Housed in the middle of Vatican City, these important documents contain state papers, ancient account books, and correspondences from key historical figures. You might be thinking how you could get access to this information overload space? Well, only Qualified individuals from scholarly institutions may apply for an entry card, but there has to be a legitimate reason to be entering.
The use of the word “secret” in this case is more akin to the word ‘private’ rather than ‘hidden.’ Still, good luck trying to enter these premises. There are 53 miles of shelving which contain around 35,000 volumes.
Only qualified scholars can apply for an entry card into the site. They still need an introductory letter from a recognized institute of research.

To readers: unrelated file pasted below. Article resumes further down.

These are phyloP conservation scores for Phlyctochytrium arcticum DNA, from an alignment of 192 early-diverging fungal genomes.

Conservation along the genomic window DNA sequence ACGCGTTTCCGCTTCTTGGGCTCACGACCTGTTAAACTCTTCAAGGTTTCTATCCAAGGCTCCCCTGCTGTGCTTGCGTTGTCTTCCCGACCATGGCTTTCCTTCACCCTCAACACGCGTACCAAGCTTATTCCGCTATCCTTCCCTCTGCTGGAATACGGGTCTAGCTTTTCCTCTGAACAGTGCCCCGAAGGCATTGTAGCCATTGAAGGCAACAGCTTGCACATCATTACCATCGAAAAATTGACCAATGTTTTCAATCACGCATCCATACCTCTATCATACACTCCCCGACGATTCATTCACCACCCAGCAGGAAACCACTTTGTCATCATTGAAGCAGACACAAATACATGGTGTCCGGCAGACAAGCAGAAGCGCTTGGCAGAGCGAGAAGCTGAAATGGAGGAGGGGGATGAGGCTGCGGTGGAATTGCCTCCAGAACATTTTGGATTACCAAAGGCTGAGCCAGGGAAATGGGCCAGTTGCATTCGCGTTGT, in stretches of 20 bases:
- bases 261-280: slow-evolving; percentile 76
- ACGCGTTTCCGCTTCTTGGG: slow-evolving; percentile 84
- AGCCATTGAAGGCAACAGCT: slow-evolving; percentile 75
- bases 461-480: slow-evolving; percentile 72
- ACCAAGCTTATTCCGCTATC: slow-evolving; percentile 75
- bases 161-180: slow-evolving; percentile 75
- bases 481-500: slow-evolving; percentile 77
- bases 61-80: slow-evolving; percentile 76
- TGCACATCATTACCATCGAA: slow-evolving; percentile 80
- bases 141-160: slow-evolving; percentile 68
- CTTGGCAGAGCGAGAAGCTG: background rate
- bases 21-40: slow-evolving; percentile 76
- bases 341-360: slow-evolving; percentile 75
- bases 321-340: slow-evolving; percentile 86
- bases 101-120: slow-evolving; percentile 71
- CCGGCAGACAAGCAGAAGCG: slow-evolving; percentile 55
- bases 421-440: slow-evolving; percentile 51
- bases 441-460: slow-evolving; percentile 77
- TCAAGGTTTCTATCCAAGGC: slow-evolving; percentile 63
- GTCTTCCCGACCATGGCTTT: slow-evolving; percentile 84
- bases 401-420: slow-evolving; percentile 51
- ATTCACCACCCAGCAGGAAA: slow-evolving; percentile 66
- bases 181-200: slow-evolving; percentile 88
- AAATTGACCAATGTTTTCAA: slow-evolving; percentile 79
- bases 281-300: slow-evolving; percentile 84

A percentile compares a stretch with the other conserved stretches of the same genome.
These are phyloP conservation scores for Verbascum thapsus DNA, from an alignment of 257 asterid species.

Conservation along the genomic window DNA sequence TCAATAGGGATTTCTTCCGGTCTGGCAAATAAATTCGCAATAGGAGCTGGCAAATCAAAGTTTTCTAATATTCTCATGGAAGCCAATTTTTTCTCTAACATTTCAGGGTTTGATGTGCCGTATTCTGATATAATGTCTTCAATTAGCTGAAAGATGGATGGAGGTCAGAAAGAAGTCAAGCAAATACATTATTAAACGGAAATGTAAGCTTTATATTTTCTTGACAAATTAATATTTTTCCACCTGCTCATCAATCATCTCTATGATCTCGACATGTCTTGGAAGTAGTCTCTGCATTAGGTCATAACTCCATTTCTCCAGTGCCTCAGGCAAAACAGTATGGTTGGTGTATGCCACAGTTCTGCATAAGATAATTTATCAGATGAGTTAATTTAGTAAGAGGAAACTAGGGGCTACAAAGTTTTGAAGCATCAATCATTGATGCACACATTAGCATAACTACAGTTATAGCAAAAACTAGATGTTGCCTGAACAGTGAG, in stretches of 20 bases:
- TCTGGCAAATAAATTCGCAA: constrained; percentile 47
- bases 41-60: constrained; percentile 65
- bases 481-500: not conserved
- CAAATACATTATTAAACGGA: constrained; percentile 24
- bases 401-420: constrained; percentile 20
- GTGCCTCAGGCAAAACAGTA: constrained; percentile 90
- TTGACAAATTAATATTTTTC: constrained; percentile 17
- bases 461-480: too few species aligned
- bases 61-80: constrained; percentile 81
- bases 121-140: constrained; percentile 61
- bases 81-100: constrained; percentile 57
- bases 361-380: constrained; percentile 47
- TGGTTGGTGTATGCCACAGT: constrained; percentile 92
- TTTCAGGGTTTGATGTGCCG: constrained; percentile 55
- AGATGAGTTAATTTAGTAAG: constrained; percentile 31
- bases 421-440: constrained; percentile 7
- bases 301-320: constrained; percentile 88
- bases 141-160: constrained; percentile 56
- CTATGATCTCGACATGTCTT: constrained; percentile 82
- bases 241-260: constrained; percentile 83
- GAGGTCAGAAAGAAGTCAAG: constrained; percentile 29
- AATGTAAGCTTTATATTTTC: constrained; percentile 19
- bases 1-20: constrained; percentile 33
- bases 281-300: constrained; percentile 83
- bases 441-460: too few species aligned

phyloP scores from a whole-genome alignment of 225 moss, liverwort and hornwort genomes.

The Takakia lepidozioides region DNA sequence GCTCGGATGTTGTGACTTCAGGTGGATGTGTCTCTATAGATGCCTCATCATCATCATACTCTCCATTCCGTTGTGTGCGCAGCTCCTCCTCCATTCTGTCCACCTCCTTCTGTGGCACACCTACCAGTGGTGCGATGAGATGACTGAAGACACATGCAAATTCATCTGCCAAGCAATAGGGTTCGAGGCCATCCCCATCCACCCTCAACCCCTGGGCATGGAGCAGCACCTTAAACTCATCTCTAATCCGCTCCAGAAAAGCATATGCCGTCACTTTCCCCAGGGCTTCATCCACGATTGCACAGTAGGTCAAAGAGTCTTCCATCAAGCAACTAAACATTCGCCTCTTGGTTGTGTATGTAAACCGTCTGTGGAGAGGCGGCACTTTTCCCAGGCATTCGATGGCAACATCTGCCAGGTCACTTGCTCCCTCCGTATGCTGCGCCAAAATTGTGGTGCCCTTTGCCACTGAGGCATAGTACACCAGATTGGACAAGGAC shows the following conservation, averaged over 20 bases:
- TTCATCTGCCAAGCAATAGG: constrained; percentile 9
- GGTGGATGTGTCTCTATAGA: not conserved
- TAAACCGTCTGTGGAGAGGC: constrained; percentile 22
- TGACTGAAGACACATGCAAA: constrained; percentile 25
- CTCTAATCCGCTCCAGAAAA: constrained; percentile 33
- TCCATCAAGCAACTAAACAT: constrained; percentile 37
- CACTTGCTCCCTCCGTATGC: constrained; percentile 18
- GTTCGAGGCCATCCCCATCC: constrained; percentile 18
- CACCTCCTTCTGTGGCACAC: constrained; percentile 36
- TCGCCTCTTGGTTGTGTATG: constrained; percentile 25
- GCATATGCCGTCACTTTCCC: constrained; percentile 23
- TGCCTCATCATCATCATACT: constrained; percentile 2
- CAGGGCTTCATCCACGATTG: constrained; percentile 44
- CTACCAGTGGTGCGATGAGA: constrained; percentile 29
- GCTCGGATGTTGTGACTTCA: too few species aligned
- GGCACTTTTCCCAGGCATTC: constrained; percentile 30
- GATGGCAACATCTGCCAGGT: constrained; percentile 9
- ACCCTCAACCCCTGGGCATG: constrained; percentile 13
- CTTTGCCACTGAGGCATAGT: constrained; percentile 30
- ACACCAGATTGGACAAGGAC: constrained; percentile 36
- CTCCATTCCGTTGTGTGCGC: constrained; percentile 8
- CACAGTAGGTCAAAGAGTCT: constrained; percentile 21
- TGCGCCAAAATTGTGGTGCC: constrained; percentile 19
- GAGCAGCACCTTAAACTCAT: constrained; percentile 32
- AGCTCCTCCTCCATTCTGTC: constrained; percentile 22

If a person is fortunate enough to gain access to the Vatican Archives, he or she would be able to pursue such historical gems as:
- The 197-foot-long (60 meters) scroll containing the minutes of the trials of the Knights Templar, which lasted for several years starting in 1307.
- The Inter caetera, the papal bull issued by Pope Alexander VI in 1493 that split the world between the Spanish and the Portuguese
- A letter from Michelangelo to Pope Julius II
- The 1521 papal bull of Pope Leo X excommunicating Martin Luther
- The 1530 petition Henry VIII sent to Pope Clement VII in order to request an annulment of the king’s marriage to Catherine of Aragon, which includes the signatures and seals of over 80 English lords and clergymen (the Pope refused)